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Tokenization

Welcome to Tokenization 101. We’ve simplified the complex processes to help you understand the basics.


 

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What is tokenization?

Tokenization is the process by which sensitive data is protected by replacing it with a randomly generated number called a “token.” In the context of credit card payments, the customer’s PAN (primary account number) is substituted with the randomized token number and then passed through merchant payment systems as the transaction is processed.

How is tokenization used?

Tokenization can be used to protect sensitive data from credit card or social security numbers to voter registrations and driver’s licenses. The surrogate token number acts as a placeholder, mapping back to a token vault that holds and protects the sensitive information leaving the original data untouched.

How does tokenization protect customers’ information?

Tokenization makes it much more difficult for hackers to gain access to sensitive data such as PANs through its randomized approach. Tokens are created through mathematical algorithms, ensuring the generated token value cannot be reversed to the original PAN and restricting unauthorized use.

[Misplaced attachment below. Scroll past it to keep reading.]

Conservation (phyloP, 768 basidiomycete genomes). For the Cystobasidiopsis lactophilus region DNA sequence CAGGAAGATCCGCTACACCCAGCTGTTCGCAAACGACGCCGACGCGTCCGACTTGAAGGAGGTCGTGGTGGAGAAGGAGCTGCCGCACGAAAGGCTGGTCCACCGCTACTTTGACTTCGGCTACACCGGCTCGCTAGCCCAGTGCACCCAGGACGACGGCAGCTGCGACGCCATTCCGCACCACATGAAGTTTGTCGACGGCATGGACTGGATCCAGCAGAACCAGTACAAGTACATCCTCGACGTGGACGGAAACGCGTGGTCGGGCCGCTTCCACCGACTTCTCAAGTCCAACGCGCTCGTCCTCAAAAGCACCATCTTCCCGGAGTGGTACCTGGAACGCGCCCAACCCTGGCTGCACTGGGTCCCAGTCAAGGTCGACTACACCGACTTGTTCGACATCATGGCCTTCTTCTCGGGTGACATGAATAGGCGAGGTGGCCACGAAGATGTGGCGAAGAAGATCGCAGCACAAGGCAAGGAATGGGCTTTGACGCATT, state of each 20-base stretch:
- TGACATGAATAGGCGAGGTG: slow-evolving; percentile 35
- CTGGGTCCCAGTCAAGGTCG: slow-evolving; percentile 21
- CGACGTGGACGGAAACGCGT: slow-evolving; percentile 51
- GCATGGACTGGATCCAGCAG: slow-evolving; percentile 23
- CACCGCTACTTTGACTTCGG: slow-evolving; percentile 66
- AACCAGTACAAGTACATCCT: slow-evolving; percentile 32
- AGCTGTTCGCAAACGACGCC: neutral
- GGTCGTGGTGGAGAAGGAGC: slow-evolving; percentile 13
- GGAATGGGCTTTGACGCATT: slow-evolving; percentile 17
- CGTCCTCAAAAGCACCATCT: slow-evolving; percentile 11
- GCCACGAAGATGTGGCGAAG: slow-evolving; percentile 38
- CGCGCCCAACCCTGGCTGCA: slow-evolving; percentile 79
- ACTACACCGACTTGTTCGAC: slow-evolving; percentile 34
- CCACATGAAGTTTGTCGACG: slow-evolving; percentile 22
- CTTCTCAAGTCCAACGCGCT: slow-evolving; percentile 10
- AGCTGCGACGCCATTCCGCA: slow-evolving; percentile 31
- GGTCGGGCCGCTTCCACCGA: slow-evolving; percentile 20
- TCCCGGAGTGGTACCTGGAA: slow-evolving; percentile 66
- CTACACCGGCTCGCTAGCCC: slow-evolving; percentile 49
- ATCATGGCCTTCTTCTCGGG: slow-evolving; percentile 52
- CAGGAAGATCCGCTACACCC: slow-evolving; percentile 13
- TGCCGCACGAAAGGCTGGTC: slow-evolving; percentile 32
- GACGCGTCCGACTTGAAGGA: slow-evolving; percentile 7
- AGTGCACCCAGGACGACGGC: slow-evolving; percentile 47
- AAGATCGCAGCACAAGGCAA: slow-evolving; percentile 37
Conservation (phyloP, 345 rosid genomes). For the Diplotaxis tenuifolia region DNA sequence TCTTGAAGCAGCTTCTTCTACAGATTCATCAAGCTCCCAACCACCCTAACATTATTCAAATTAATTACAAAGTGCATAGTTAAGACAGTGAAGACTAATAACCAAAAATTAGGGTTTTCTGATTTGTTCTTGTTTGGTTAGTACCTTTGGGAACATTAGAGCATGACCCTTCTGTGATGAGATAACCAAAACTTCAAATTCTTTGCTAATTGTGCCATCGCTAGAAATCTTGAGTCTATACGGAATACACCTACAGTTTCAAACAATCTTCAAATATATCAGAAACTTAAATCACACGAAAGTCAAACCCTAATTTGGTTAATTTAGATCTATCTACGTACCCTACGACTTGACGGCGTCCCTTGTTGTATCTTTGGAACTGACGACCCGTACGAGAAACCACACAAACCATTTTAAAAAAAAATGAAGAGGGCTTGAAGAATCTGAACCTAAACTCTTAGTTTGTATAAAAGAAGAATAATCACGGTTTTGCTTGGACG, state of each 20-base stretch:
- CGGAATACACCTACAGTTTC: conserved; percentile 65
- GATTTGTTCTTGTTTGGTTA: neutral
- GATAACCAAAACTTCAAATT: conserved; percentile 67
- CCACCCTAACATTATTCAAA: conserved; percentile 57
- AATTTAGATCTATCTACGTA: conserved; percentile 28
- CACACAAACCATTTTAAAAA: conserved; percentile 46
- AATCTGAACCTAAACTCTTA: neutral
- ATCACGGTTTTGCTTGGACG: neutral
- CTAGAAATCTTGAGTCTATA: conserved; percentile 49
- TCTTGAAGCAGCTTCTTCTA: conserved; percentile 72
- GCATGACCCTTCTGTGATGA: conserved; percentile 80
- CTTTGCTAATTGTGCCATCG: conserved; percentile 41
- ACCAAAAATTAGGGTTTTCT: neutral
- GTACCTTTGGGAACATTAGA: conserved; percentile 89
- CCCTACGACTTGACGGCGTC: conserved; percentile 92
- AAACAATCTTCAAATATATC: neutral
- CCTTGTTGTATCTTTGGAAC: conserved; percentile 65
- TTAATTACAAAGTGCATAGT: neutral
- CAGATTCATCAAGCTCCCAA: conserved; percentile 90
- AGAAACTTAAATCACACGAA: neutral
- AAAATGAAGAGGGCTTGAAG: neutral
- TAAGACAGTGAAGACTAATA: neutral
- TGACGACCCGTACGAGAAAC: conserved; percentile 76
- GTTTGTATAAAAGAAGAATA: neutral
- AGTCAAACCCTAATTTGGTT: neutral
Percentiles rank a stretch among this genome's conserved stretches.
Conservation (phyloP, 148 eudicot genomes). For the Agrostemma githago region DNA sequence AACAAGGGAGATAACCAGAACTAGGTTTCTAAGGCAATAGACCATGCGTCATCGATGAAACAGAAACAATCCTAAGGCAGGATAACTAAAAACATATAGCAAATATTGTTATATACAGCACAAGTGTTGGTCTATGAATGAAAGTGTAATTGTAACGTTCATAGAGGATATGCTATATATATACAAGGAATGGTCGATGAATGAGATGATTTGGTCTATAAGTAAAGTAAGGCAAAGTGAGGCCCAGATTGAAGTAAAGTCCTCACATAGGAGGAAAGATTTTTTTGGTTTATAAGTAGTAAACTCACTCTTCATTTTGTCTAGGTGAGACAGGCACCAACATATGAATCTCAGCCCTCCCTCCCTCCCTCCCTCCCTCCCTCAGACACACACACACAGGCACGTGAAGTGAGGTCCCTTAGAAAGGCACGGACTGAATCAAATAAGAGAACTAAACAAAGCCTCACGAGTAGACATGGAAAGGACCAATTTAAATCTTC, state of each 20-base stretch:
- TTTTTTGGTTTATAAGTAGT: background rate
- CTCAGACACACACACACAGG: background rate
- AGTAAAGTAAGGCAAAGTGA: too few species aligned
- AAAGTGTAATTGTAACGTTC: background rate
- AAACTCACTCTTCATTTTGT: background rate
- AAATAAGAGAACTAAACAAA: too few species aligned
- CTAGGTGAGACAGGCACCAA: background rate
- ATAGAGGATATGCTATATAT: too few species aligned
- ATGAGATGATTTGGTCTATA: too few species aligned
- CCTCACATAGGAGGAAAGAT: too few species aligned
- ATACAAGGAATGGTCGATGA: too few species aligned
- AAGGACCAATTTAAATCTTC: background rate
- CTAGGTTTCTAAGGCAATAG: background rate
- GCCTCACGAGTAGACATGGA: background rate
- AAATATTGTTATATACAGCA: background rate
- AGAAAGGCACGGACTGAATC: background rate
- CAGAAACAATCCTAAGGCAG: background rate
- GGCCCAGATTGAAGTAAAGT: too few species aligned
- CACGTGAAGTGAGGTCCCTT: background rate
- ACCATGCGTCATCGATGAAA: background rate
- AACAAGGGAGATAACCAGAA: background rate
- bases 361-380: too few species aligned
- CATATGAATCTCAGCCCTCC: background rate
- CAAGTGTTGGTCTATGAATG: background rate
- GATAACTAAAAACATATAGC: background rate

How are merchants impacted by tokenization?

Tokenization drastically reduces a merchant’s risk if a data breach occurs. It renders the stolen information useless, as the hacker will not be able to monetize the token values. Additionally, tokenization saves merchants money by reducing costs associated with validating compliance with data protection rules and regulations.

How does a merchant know the transaction is authenticated (or not authenticated)?

The TSP returns the PAN plus any cryptogram and domain control validation results to the merchant acquirer. The merchant acquirer then routes the PAN and validation result through the process to enable the issuer to make an authorization decision (approve or decline).

Does the merchant retain the PAN?

No, the merchant does not retain the PAN. Once the merchant sends the PAN for authorization and receives a merchant token from the gateway/acquirer, the merchant deletes the PAN.

What is a security token?

A “security token” is another term for a “merchant” or “merchant acquirer” token. This term represents an alternative identifier used to protect payment or other sensitive data while at rest. The token replaces the sensitive data, so that the sensitive information is never stored within a merchant’s environment eliminating risk of unauthorized access.

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